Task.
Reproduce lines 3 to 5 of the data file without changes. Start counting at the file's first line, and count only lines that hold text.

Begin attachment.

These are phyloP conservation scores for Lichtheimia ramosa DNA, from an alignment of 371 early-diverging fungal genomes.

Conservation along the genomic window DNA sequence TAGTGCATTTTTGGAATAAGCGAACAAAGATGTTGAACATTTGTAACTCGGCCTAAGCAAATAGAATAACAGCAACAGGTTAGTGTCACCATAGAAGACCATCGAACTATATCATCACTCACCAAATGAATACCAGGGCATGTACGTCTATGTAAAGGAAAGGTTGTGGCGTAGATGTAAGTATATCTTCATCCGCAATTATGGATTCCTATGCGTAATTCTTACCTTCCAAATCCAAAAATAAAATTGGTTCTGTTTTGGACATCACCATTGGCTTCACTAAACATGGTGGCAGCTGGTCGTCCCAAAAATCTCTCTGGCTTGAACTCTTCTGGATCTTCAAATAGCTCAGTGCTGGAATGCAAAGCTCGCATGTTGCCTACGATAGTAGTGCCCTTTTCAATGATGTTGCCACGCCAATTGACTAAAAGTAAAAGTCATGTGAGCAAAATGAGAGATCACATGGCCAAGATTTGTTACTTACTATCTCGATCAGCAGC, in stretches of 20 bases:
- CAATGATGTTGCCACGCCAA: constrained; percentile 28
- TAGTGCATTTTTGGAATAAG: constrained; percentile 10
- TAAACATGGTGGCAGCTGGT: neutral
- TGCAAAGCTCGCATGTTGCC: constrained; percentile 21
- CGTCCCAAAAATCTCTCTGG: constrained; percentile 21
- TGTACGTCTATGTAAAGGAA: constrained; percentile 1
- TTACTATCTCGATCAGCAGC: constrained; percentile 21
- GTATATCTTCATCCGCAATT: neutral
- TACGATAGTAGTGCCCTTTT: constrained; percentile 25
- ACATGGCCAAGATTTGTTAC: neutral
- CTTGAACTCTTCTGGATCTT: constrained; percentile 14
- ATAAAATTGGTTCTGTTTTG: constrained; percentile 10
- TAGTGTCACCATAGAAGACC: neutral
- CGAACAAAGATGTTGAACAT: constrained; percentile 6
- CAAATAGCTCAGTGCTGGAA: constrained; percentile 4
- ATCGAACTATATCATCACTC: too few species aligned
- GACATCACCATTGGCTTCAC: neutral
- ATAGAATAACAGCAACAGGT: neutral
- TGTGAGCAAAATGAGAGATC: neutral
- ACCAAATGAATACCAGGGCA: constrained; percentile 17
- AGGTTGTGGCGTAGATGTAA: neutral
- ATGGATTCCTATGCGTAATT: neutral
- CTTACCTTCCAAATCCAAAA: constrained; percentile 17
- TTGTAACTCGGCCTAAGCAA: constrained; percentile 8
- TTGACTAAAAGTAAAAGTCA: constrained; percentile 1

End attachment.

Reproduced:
- CAATGATGTTGCCACGCCAA: constrained; percentile 28
- TAGTGCATTTTTGGAATAAG: constrained; percentile 10
- TAAACATGGTGGCAGCTGGT: neutral